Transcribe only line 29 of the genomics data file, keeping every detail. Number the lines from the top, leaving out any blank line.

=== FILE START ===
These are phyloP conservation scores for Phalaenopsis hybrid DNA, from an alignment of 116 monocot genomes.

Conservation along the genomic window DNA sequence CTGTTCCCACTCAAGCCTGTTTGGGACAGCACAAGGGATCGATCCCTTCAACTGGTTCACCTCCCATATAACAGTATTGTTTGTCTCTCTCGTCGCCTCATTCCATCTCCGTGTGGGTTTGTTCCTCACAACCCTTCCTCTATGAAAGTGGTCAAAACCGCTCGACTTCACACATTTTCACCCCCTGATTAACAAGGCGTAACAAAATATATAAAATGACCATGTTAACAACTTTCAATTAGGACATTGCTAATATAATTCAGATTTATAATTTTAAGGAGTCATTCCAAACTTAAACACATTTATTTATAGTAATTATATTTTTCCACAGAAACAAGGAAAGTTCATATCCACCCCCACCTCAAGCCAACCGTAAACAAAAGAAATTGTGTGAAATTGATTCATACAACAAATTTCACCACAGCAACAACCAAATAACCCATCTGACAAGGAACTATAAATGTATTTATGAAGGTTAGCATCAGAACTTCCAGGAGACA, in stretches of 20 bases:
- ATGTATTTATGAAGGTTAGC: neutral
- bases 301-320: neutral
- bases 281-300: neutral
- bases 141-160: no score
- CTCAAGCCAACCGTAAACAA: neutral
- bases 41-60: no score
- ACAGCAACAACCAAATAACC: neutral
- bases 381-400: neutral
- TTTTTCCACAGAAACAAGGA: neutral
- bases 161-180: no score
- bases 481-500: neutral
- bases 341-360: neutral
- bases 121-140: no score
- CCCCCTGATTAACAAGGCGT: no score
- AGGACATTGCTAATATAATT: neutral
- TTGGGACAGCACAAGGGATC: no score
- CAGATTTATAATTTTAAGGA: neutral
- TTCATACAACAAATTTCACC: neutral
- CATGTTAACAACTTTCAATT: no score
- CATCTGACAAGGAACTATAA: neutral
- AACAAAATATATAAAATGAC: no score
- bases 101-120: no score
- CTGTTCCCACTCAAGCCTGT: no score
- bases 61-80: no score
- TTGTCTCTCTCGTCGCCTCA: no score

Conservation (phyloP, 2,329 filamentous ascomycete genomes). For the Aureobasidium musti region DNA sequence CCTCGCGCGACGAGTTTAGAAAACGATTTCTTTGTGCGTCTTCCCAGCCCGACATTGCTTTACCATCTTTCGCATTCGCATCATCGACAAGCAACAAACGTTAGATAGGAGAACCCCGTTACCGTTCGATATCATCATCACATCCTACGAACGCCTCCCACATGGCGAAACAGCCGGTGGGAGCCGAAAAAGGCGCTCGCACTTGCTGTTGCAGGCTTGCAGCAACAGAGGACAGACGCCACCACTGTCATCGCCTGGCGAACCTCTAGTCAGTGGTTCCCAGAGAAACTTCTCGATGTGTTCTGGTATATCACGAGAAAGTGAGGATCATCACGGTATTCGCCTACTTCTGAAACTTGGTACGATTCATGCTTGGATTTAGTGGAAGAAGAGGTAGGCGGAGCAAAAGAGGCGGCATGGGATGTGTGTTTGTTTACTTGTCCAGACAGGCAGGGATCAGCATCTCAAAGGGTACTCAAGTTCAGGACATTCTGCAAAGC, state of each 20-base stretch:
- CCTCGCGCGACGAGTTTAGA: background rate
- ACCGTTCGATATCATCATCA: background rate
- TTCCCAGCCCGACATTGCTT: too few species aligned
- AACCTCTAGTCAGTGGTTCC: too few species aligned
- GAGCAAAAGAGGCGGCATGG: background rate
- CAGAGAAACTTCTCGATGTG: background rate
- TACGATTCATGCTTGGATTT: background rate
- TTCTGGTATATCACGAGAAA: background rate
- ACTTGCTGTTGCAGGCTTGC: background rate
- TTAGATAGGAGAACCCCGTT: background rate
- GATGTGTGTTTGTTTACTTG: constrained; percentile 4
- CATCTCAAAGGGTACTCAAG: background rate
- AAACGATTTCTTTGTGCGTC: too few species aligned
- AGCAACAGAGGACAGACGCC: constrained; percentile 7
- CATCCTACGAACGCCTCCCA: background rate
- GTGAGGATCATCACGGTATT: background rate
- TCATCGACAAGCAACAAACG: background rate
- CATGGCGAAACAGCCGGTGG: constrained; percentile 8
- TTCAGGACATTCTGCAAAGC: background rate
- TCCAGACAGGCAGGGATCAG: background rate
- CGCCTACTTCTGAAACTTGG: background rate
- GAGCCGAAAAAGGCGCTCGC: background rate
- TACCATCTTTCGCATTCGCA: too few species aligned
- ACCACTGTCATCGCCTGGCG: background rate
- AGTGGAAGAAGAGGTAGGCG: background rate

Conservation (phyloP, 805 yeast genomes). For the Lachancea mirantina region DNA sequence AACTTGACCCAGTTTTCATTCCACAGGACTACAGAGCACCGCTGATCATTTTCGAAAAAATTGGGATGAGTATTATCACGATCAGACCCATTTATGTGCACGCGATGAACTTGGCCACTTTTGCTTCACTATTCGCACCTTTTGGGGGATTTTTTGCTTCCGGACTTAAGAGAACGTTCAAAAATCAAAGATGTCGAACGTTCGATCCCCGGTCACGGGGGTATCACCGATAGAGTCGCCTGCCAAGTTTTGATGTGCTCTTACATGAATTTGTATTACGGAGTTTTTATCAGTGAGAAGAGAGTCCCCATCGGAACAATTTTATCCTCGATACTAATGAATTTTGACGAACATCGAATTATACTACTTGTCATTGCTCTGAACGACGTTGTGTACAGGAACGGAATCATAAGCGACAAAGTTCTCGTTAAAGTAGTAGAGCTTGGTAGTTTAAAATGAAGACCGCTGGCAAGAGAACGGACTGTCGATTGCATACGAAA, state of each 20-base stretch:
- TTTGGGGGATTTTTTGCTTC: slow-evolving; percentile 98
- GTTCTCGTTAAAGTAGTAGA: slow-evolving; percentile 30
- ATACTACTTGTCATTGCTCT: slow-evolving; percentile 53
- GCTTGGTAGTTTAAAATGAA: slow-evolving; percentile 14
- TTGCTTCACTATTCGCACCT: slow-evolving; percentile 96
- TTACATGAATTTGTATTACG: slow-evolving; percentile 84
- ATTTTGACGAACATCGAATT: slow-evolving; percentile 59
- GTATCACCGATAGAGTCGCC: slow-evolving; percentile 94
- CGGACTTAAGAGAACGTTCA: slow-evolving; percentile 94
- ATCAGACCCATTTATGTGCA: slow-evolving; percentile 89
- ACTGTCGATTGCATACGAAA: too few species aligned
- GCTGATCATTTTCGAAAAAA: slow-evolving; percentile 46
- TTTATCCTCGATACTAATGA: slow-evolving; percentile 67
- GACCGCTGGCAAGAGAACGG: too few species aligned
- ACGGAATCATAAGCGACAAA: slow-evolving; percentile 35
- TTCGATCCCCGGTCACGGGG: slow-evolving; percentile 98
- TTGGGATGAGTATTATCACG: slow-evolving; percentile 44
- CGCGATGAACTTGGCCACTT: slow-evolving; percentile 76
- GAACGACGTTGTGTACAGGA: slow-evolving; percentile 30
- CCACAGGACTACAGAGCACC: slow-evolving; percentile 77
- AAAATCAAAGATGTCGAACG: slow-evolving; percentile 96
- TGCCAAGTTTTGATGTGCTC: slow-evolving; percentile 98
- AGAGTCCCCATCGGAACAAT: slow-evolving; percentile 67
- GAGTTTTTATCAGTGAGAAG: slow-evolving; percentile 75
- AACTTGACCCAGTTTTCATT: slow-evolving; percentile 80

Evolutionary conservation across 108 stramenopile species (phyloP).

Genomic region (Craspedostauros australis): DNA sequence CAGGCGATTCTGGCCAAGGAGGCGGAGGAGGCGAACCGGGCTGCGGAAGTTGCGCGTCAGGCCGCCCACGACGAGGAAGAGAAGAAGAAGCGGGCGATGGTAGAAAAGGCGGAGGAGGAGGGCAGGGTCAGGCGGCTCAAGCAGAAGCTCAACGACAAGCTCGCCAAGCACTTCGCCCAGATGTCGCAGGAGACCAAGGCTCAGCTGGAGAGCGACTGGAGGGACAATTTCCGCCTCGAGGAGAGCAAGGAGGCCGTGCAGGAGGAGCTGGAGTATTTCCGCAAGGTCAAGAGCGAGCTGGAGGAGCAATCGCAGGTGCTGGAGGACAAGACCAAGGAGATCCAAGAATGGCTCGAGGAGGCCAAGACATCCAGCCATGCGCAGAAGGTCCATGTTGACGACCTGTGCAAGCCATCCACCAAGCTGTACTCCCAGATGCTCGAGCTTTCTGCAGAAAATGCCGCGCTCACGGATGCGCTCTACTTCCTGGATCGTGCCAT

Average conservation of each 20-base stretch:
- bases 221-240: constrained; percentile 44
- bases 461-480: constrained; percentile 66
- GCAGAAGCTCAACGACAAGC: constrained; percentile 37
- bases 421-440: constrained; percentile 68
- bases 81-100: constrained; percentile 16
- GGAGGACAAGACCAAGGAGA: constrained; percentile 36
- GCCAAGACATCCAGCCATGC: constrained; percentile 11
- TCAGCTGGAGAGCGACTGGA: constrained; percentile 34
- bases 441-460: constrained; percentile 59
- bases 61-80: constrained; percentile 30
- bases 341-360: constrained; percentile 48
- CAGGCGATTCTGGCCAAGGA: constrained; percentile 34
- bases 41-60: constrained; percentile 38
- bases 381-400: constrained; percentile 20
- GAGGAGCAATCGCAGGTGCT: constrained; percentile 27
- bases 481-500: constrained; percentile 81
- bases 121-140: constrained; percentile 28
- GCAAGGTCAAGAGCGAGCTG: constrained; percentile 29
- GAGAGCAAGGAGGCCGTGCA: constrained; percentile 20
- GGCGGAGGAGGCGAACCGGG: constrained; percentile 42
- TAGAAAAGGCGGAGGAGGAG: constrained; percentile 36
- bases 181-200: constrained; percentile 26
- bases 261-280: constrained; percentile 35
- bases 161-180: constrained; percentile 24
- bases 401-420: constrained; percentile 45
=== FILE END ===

- CCTCGCGCGACGAGTTTAGA: background rate